Georgia (RHP Trevor Holder 7-3, 4.73 ERA) at South Carolina (RHP Sam Dyson 7-4, 5.70 ERA), 7 p.m.

Tennessee (LHP Nick Hernandez 2-5, 5.58 ERA) at Vanderbilt (RHP Sonny Gray 4-1, 4.74 ERA), 7 p.m.

Alabama (RHP Austin Hyatt 8-1, 3.13 ERA) at Auburn (RHP Jon Luke Jacobs 3-4, 6.10 ERA), 7 p.m.

Louisiana State (RHP Anthony Ranaudo 6-3, 3.10 ERA) at Mississippi State (LHP Tyler Whitney 3-4, 5.25 ERA), 7:30 p.m.

Mississippi (LHP Drew Pomeranz 5-3, 3.58 ERA) at Arkansas (LHP Dallas Keuchal 7-2, 3.99 ERA), 7:35 p.m.

Friday, May 15

Kentucky (LHP Chris Rusin 6-4, 3.96 ERA) at Florida (RHP Anthony DeScalfani 5-2, 3.81 ERA), 6:30 p.m.

Georgia (LHP Alex McRee 4-2, 4.35 ERA) at South Carolina (LHP Nolan Belcher 3-3, 5.48 ERA), 7 p.m.

Tennessee (TBA) at Vanderbilt (LHP Mike Minor 5-4, 3.72 ERA), 7 p.m.

Alabama (LHP Del Howell 5-2, 5.94 ERA) at Auburn (LHP Grant Dayton 2-6, 6.10 ERA), 7 p.m.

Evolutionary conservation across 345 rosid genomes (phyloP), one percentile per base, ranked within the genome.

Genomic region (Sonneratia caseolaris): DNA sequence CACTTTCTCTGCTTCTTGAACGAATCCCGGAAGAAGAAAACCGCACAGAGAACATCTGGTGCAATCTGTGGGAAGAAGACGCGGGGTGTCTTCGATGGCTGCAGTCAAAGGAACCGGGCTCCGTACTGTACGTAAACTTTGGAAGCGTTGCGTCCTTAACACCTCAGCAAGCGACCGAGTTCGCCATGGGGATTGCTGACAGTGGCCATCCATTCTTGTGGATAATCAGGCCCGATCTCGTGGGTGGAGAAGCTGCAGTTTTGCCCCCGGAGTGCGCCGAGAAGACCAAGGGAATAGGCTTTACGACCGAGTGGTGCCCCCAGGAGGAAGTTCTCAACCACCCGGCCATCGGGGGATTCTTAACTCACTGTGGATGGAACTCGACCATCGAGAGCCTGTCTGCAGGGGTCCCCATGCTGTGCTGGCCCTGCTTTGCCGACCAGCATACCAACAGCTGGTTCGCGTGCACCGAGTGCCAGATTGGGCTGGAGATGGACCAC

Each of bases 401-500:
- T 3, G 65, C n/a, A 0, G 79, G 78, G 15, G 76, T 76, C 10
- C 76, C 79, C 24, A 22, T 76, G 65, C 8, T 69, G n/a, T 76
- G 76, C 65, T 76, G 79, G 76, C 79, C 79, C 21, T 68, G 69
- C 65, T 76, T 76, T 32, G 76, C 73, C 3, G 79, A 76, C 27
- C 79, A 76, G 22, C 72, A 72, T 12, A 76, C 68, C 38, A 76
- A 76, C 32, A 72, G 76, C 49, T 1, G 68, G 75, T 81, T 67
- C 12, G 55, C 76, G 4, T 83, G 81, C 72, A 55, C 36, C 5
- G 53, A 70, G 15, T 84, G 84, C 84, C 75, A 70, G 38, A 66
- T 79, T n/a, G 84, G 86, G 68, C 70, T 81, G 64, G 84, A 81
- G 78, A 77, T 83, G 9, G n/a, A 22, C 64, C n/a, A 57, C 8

Louisiana State (RHP Louis Coleman 10-2, 2.45 ERA) at Mississippi State (LHP Nick Routt 5-3, 3.89 ERA), 7:30 p.m.

Mississippi (LHP Brett Bukvich 8-2, 4.31 ERA) at Arkansas (RHP Brett Eibner 4-4, 4.25 ERA), 7:35 p.m.

Saturday, May 16

Kentucky (RHP Alex Meyer 1-4, 5.27 ERA) at Florida (TBA), 4 p.m.

Georgia (RHP Justin Grimm 2-3, 4.36 ERA) at South Carolina (RHP Blake Cooper 7-4, 4.74 ERA), 1 p.m.

Tennessee (TBA) at Vanderbilt (RHP Drew Hayes 4-3, 5.72 ERA), 1 p.m.

Louisiana State (RHP Austin Ross 5-6, 5.09 ERA) at Mississippi State (TBA), 3 p.m.

Mississippi (RHP Phillip Irwin 6-3, 3.76 ERA) at Arkansas (RHP Justin Wells 2-0, 3.43 ERA), 3 p.m.

Alabama (LHP Adam Morgan 3-1, 3.57 ERA) at Auburn (RHP Dexter Price 4-2, 5.40 ERA), 4 p.m.


At Regions Park, Hoover, Ala.